CLICK HERE to order a copy of Sam Shalabi's Osama.


Kopi Sechewen Vol 3
[Bodysurf music]

I've always wanted to go and visit Perak. I was told that my granddad was from that state which I know little about. This northern state compilation has a mixed bag of everything in it. Unsigned and unknown, 12 bands showcase a different side to the obvious predictable rock angle (Most bands from the northern territory are either in the heavy metal or death/black offshoot)

It feels somehow great to sample a few cups of coffee from there. Armored with a decent sound recording budget and marketing devices, the listener will be impressed. From the surprising melodic fiasco of Boneless Mahoney’s Song For Loner, the playful ditty of Free Love, nostalgic sonic from the ‘60s by Couple and sweet jangle from The Hans, it provided a useful musical roadmap for those of us who want to go and explore the possibilities of either playing or hooking up with new friends there. For me, it’s about time to go back and research my roots. — Adam Mohd Yusop


End The Silence [Self released]

Local veterans Axed Ministers released their 11-track album on July 5 at the M.A.D (Music Against Drugs) gig. This band plays heavy metal and guitar geeks will love this. Lots of great solos, catchy melodies and very Megadethish influenced rhythm work.

My favourite of this CD would be Race And Color which had a very interesting part in the middle, a gambus (Middle East six-stringed banjo like instrument) gives that ethnic feel. It also feature violins by guitarist Asta. I dare say Axed Ministers have two of the best guitarists in our local metal scene. There’s nothing really outstanding about the bass guitars and drums but they’re tight. In terms of songwriting, I hope they could do without the repetitions in their future compositions. It gets simply way too overboard and not enhancing the song at all. It just drags way too much time, and at times, I lose interest. And that’s one main important factor. You surely don’t want your listeners to lose interest with your songs. Not many ideas? I don’t think so.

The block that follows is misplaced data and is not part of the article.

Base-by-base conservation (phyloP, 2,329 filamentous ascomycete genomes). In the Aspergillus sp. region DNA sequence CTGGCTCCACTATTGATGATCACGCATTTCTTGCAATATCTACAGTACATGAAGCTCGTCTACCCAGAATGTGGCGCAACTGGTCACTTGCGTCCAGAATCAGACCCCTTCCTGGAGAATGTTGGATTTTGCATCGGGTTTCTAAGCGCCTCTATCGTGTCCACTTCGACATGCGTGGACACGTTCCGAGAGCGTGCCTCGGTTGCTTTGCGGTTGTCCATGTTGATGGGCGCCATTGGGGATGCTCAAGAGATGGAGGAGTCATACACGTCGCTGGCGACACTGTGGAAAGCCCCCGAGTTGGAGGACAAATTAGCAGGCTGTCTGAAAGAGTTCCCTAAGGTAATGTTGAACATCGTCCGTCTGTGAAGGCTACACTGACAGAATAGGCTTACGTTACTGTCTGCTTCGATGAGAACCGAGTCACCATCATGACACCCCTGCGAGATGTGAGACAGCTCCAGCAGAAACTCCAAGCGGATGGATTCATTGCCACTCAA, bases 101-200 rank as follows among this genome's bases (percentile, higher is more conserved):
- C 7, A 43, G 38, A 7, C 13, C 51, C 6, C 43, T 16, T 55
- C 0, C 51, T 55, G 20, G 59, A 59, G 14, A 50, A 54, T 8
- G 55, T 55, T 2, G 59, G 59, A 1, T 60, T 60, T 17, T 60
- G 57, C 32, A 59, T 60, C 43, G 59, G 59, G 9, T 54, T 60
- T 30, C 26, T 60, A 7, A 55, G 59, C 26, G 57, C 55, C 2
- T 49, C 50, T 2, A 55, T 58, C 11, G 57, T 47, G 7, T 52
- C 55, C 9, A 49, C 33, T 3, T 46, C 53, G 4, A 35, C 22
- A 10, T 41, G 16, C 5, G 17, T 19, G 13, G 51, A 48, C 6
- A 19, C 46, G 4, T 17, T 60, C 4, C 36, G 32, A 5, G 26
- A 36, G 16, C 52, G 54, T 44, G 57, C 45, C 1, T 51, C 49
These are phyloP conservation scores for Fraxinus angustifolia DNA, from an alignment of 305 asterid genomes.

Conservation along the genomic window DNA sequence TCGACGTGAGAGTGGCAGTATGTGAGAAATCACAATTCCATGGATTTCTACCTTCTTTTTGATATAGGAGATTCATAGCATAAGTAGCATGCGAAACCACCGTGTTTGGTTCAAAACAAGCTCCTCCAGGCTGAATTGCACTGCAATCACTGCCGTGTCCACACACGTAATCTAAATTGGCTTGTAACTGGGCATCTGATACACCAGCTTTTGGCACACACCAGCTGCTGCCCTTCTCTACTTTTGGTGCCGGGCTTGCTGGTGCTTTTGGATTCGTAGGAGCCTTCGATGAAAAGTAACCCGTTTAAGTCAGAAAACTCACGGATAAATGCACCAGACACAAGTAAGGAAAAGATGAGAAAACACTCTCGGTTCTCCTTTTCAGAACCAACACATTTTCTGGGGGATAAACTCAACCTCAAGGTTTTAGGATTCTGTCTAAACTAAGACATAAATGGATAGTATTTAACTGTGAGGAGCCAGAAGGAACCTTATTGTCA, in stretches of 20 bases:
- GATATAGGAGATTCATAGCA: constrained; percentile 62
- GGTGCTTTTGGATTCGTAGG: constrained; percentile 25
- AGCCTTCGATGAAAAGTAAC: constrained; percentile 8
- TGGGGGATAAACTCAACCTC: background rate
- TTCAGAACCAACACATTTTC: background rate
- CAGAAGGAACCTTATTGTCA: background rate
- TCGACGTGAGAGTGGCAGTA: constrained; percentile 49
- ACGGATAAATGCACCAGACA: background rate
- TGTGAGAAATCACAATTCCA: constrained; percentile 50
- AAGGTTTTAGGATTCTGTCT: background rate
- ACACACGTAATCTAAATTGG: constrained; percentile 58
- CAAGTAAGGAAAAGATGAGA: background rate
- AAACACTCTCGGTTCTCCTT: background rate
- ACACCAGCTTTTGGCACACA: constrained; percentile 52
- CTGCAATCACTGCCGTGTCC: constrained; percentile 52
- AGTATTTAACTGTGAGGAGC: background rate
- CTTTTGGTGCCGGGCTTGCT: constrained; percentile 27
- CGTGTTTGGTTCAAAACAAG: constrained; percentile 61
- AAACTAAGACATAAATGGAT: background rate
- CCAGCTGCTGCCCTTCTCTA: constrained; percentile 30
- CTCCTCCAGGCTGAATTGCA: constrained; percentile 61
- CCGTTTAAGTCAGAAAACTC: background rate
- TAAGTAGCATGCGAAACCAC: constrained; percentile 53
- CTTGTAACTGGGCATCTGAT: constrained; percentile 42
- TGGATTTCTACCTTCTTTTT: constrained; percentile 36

The production is handled by Azrin, guitarist of the band, and recorded at AxedCreate Studios. It’s a decent effort but it would have been great if it had a better production as the songs seem done in different periods and some such as Zero have killer solos and guitar licks but have been drowned in the music and it’s a real pity. But as a whole this album is a kick ass album and will please fans of ‘80s heavy/speed/thrash metal. — Adam Mohd Yusop


From Outside [BigO Records]

Ok… inhale-exhale. Do I like the album? Hmmm, I gaze at the crystal ball… ah! hints of Jamoruquainess can be heard. There are some songs that initially get the groove but somehow lose it in the middle, it’s like you wanted to go to JB but then remembered that stupid medical appointment. Being The Rat is a track that features some distorted guitars that morbidly sound similar to the TV’s static. Was it intentional?